Sincholagua…Good mountain for acclimatization…
The allure of this peak besides its acclimatization, was the fact it is very little climbed, and its close proximity to Cotopaxi at about 13km away as the condor flys. We were lucky to have beautiful views of Ecuador’s second highest summit and world famous volcano, which is still active.
As far as altitude goes Sincholagua is 16,100ft, so it’s getting up there. The vertical ascent feet from where we parked to the summit was 2,850ft.
Now getting there was half the fun and from where we went into 4×4 mode on the vehicle it was about an hour of said fun. The potential problem for some folks is a locked gate on the other side of a log bridge over a glacial fed river. We were lucky enough to have the “current” key, as it gets changed often. Without the key it would have added an additional three hours each way, as we would have to have hiked to the starting point.
Once we made it to our starting point, we geared up and headed out, walking along a spine of a ridge strewn with various sized rocks. Overall it is heavy on the rocks and also had plenty of scree. Once the ridge met the meat of the volcano it was basically up and up some more. Following cairns at times to keep close to the route we zigzagged our way up. There were many areas of exposure with many hundreds of feet not an exaggeration. Combine that with the scree and putting your faith in your boots gripping and your trekking poles holding, well a tad unnerving at times. Just keep looking for the next step.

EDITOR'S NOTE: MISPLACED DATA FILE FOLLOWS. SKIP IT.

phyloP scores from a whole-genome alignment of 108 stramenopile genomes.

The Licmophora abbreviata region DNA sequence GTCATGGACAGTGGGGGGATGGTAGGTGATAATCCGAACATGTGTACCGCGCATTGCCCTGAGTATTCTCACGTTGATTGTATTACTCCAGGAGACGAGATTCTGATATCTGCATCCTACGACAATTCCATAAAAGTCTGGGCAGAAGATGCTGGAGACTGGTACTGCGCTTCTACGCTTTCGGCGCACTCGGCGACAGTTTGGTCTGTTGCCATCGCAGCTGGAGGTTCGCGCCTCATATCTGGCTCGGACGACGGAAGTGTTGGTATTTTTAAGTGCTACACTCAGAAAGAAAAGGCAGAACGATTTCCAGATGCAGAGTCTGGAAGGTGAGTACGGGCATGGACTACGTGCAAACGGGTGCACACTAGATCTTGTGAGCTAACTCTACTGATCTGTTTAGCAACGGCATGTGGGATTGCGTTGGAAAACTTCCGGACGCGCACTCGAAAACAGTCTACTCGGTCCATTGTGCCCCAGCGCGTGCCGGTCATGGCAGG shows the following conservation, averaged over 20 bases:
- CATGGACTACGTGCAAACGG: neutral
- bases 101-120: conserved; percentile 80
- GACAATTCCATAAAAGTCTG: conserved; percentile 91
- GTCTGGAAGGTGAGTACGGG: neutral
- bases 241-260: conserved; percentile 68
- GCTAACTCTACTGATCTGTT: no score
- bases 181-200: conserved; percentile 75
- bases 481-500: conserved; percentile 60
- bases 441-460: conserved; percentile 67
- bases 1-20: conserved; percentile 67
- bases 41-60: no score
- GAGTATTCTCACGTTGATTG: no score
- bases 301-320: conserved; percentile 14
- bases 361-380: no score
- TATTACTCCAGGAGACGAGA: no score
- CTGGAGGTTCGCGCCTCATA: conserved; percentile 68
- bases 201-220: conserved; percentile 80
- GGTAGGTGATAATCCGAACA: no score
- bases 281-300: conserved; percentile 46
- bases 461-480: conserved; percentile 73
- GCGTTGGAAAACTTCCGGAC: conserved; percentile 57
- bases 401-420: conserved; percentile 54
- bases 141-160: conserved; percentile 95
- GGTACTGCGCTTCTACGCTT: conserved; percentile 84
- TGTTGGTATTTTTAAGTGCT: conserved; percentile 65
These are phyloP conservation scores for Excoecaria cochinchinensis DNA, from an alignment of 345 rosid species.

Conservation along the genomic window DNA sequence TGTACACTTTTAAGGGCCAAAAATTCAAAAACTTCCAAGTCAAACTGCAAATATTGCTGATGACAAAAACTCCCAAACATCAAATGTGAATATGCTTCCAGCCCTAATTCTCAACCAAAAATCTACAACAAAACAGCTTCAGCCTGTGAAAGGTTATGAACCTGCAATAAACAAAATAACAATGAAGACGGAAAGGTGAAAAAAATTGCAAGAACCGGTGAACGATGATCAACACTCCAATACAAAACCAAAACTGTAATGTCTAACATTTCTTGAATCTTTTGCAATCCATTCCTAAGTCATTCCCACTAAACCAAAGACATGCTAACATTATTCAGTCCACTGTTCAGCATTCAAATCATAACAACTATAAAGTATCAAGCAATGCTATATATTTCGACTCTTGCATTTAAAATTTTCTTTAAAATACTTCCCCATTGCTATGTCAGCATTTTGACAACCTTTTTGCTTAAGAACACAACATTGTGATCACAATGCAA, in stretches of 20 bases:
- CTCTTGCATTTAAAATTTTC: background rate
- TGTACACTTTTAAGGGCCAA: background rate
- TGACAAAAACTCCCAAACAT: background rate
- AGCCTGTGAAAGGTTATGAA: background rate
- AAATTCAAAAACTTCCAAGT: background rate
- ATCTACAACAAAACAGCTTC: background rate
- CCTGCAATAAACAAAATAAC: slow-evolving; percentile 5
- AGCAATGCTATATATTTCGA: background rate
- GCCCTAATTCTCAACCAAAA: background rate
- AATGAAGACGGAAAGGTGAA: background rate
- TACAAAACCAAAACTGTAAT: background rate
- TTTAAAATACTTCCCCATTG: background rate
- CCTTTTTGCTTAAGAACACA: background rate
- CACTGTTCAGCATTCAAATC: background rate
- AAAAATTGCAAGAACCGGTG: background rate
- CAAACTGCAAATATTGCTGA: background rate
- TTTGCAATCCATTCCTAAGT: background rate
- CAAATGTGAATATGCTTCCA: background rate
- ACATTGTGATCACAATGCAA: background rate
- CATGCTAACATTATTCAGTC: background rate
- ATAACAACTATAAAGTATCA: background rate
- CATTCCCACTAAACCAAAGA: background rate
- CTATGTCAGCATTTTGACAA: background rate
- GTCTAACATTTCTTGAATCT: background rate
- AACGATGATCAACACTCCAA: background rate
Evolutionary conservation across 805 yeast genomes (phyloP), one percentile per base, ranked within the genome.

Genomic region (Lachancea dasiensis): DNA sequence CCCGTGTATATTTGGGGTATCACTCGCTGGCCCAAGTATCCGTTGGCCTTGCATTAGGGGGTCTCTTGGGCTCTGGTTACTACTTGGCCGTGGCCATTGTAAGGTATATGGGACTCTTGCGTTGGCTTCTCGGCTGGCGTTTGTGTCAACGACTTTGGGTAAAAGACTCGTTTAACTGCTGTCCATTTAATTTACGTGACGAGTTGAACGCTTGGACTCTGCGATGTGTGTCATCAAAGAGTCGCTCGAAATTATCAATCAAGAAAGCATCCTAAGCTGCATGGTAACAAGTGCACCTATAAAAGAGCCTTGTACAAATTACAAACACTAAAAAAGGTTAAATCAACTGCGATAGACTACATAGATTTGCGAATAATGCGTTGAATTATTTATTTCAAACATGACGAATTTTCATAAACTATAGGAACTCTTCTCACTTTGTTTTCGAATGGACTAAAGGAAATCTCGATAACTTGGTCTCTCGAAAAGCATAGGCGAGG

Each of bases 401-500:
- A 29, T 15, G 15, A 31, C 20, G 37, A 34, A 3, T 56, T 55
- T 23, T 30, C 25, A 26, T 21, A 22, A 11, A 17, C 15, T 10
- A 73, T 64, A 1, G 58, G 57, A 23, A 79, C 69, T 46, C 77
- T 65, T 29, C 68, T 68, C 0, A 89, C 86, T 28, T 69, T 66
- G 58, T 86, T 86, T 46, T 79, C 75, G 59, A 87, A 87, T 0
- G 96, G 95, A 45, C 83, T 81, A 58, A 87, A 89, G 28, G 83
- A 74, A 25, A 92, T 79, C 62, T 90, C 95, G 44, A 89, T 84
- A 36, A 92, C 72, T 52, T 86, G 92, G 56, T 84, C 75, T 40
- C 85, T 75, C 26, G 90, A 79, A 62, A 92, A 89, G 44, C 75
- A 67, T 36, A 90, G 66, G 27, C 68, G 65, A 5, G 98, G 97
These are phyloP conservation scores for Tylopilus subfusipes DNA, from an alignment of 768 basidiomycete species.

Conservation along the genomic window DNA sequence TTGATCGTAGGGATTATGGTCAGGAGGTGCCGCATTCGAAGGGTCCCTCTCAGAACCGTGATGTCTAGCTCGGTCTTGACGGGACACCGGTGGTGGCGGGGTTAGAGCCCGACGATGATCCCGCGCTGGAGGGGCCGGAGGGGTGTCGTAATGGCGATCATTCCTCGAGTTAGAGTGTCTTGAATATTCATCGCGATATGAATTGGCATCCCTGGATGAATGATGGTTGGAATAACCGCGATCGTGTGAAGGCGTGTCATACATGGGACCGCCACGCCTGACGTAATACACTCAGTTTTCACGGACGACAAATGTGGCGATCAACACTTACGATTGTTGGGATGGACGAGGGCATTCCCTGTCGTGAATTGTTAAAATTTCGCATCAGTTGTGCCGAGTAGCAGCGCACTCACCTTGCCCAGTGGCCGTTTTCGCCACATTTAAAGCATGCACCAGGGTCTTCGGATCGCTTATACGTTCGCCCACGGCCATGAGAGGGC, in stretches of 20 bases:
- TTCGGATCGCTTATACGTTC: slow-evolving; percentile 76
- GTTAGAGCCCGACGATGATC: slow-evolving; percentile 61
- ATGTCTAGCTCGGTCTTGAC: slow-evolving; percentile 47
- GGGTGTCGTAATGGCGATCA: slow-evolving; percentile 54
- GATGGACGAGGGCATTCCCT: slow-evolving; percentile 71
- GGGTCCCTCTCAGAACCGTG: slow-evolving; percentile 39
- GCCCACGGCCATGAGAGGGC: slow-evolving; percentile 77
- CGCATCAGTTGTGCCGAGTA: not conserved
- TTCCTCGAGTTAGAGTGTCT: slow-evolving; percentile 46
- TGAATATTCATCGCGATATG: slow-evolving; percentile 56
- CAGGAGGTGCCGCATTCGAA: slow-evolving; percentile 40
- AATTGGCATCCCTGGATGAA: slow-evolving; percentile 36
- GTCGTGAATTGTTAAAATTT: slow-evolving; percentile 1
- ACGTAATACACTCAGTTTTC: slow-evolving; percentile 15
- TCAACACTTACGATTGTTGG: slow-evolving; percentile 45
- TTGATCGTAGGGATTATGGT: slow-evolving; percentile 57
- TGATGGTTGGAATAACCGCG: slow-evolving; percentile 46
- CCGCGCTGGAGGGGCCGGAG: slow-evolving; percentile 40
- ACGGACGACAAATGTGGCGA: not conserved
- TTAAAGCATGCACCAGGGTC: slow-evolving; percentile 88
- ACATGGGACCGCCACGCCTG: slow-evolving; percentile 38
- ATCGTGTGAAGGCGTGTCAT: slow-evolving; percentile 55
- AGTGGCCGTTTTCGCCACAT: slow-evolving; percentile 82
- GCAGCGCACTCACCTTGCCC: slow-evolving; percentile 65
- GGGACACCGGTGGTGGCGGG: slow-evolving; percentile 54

Once we had reached 16,000ft it was the final section to the summit. An 80ft wall with a pinnacle at the top with enough room for maybe a queen sized mattress to fit on. The exposure if you were unlucky enough to go over the side appeared to easily be a thousand feet or more. But I digress…Our guide Diego who also owns our guiding company “Andes Climbing” (this being the third time I have used them) pulled out the rope at the base of the wall, our final push to the top. Diego started up the rock followed by Dana and I (clipped into the safety line rope). At the summit we were afforded amazing, stunning, incredible views of the valley and of the extinct volcano we were now sitting on top of. We got the obligatory summit pics with our flags, enjoyed lunch, kicked back a bit, then started back down. Remember the summit only means you are half way done.
So once back on rope, we down climbed the wall after which Diego double roped and rappelled down, then did a pull down of the rope. The trek back was pretty much the same as the way up, spectacular views, spectacular exposure, rock hopping and sliding on the scree. I have to say that this little climbed volcanic peak is one of my favorites. The views are unsurpassed and with Cotopaxi dominating the skyline on the way back to the car, with its glaciers sloping down from all sides and blue skies, well that’s just the icing on the cake. Happy return to Diego’s hostel.
“Article written by our friend and faithful client COLIN from USA”.